Tuesday, February 25, 2014

Weekly Column: Schools, Medicaid at Issue in the State Budget

The following is my column that will appear in the Mt. Vernon Gazette, The Mt. Vernon Voice and Patch in the week of February 24, 2014.
Schools, Medicaid at Issue in the State Budget

Last week, the initial skirmish over the state budget erupted in the Virginia legislature.

The proposed House and Senate budgets are significantly different in how they address elementary-secondary education.  Virginia provides about 23% of Fairfax County’s public school funding. The federal government pays about 5% and the remainder comes from Fairfax County, which is largely funded by real estate taxes.  The only Northern Virginia County with lower real estate taxes is Arlington County.

Aside from Mount Vernon Supervisor Gerry Hyland, most members of the County Board of Supervisors appear to be unwilling to raise taxes of any kind to come close to our neighboring jurisdictions and meet the Fairfax County Public Schools’ (FCPS) request for an increase of $98 million. Therefore, the state’s contribution is critical to enable FCPS pay teachers and staff competitive salaries.

Tuesday, February 18, 2014

Weekly Column: The Budget Debate Begins!

The following is my column that will appear in the Mt. Vernon Gazette, The Mt. Vernon Voice and Patch in the week of February 17, 2014.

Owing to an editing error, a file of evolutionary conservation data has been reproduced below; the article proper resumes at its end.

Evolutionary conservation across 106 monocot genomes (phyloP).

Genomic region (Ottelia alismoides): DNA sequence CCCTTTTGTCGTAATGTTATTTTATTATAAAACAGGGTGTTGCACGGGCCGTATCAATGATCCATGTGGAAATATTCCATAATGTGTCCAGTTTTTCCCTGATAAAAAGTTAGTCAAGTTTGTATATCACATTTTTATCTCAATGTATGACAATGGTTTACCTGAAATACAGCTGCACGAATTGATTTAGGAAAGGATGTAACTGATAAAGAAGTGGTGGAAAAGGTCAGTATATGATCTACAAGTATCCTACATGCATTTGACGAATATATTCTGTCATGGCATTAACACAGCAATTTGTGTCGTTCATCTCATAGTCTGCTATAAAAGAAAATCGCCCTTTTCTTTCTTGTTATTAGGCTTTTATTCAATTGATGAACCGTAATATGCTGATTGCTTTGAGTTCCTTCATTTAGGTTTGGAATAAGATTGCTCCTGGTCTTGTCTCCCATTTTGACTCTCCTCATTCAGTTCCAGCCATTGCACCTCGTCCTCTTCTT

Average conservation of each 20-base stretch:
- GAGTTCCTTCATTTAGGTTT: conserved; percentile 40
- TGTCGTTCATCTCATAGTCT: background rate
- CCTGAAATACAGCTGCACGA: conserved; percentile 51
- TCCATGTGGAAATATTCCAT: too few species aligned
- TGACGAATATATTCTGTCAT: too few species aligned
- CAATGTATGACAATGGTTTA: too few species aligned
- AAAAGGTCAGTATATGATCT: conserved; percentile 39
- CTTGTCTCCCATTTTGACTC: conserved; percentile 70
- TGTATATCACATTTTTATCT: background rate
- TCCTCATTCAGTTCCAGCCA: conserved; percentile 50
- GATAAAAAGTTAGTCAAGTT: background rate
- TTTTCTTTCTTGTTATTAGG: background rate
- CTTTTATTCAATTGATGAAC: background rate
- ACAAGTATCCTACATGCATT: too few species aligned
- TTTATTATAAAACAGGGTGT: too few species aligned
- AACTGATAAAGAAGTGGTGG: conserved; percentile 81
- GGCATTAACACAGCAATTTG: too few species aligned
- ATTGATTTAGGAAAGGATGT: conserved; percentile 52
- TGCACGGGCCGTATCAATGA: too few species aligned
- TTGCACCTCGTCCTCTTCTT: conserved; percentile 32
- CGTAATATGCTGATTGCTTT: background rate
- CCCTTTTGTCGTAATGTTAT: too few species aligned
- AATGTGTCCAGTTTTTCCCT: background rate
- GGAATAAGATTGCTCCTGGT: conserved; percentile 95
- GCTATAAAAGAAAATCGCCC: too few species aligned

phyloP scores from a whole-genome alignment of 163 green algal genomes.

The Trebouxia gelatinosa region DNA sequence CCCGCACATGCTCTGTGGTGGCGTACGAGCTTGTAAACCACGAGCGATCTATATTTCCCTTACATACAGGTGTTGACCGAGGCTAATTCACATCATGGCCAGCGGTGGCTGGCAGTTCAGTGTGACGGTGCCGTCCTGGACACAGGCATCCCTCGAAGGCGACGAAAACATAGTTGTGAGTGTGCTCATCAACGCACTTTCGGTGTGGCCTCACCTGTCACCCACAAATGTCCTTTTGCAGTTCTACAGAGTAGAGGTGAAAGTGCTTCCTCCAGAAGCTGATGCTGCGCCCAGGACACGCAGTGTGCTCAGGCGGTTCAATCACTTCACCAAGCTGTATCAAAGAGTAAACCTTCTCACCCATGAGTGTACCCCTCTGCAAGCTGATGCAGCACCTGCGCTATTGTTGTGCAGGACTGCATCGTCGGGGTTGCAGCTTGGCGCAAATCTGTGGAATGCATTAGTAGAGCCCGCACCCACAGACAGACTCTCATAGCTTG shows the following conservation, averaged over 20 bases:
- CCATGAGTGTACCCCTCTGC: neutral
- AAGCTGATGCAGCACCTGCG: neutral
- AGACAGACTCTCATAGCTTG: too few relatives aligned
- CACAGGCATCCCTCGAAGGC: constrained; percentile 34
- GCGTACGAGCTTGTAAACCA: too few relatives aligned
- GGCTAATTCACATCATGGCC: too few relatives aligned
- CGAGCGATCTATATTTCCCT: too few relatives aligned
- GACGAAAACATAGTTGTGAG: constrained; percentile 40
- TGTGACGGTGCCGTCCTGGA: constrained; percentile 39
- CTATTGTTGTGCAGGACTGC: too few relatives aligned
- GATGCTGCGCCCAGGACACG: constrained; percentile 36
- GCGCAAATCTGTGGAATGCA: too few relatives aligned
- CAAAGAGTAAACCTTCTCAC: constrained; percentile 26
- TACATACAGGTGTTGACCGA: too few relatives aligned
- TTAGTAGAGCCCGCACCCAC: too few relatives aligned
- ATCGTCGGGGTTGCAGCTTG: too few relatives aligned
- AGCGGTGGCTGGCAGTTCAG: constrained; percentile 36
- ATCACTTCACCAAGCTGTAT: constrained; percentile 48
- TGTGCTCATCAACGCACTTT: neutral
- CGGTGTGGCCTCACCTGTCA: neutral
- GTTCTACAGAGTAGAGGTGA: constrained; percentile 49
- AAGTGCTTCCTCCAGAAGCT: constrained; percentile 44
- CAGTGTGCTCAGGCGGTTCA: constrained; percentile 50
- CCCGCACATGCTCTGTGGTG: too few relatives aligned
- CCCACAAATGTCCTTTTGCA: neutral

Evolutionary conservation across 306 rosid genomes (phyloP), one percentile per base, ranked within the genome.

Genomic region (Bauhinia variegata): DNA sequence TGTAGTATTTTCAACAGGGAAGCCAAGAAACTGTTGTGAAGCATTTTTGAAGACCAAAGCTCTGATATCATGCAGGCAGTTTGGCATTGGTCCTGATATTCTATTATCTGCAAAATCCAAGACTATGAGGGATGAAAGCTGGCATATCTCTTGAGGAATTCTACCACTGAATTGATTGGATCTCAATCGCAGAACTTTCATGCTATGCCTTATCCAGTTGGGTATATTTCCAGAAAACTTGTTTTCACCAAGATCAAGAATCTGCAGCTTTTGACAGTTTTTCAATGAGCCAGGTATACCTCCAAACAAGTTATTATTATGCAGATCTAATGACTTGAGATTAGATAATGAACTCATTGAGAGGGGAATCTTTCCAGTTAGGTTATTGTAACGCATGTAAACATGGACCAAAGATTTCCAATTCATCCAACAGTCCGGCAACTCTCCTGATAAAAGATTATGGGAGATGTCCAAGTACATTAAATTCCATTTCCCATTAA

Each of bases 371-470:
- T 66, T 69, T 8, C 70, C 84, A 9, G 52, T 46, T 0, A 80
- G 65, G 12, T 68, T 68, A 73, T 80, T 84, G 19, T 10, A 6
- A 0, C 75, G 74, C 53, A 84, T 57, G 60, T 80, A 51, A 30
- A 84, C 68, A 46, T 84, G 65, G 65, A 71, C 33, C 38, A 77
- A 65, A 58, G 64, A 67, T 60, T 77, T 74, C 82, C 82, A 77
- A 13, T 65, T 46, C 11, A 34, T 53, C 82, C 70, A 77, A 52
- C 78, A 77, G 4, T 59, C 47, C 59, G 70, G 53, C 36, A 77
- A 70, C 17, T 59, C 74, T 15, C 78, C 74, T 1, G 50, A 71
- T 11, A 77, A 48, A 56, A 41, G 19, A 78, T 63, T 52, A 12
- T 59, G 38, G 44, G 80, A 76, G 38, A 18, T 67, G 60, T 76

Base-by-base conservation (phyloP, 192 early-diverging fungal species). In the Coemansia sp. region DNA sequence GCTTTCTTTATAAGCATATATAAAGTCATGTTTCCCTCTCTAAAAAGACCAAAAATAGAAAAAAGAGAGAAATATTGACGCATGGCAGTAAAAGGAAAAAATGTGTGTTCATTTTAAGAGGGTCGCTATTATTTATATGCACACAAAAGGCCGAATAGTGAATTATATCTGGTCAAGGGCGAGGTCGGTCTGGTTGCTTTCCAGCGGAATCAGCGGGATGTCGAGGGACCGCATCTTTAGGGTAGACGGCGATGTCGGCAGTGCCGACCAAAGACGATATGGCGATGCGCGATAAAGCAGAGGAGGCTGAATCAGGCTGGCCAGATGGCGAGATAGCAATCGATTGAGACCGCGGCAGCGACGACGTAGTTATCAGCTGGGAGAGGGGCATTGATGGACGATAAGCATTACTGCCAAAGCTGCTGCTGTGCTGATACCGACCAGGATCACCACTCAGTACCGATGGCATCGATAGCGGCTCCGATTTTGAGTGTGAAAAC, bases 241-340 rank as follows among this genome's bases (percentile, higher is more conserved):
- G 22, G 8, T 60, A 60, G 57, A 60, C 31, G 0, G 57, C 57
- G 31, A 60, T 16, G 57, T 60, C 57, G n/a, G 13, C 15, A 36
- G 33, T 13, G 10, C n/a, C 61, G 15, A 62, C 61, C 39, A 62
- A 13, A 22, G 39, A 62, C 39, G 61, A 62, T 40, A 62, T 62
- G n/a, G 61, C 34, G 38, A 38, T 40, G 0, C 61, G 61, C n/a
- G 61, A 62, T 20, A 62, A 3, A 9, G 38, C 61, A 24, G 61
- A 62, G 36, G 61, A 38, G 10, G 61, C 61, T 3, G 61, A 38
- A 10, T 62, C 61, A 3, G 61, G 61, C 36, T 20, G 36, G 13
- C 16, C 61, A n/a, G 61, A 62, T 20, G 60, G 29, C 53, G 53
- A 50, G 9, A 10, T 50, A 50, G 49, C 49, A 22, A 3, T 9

The Budget Debate Begins 
This week in Richmond brought some surprises, good news and some frustration.

First the good news.  On Sunday, the House and Senate announced their budgets signaling the beginning of budget negotiations.  Senator Puller was able to secure language to prioritize funding for preliminary engineering and environmental studies necessary to continue the U.S. 1 Multimodal Transit Analysis Study.  I am hopeful we can keep that in the final budget once the negotiations begin.

Second, the Senate budget amendments also proposed some Senate Republicans’ alternative way to provide insurance coverage to low income Virginians using a “revenue recovery fund” instead of an outright Medicaid expansion.  There is some bipartisan support for expanding coverage, but it is not clear if there are enough votes to get legislation through the House of Delegates.

Wednesday, February 12, 2014


The impending storm is supposed to affect Northern Virginia beginning Wednesday night, bringing a dangerous combination of snow and ice.

I will update information here as it becomes available.

The National Weather Service issued a winter storm watch, from 7 p.m. February 12th to 10 p.m. February 13 for Northern Virginia. They expect the storm to dump 5 or more inches of snow and sleet on the Mount Vernon area. Snowfall is expected to begin on Wednesday evening and could become heavy at times. The NWS also forcasts winds in excess of 15-25 mph, with gusts around 35 mph.

The following information should help you prepare for the storm:

Tuesday, February 11, 2014

Weekly Column: Session Midpoint: Twelve Bills Marching On

The following is my column that will appear in the Mt. Vernon Gazette, The Mt. Vernon Voice and Patch in the week of February 10, 2014.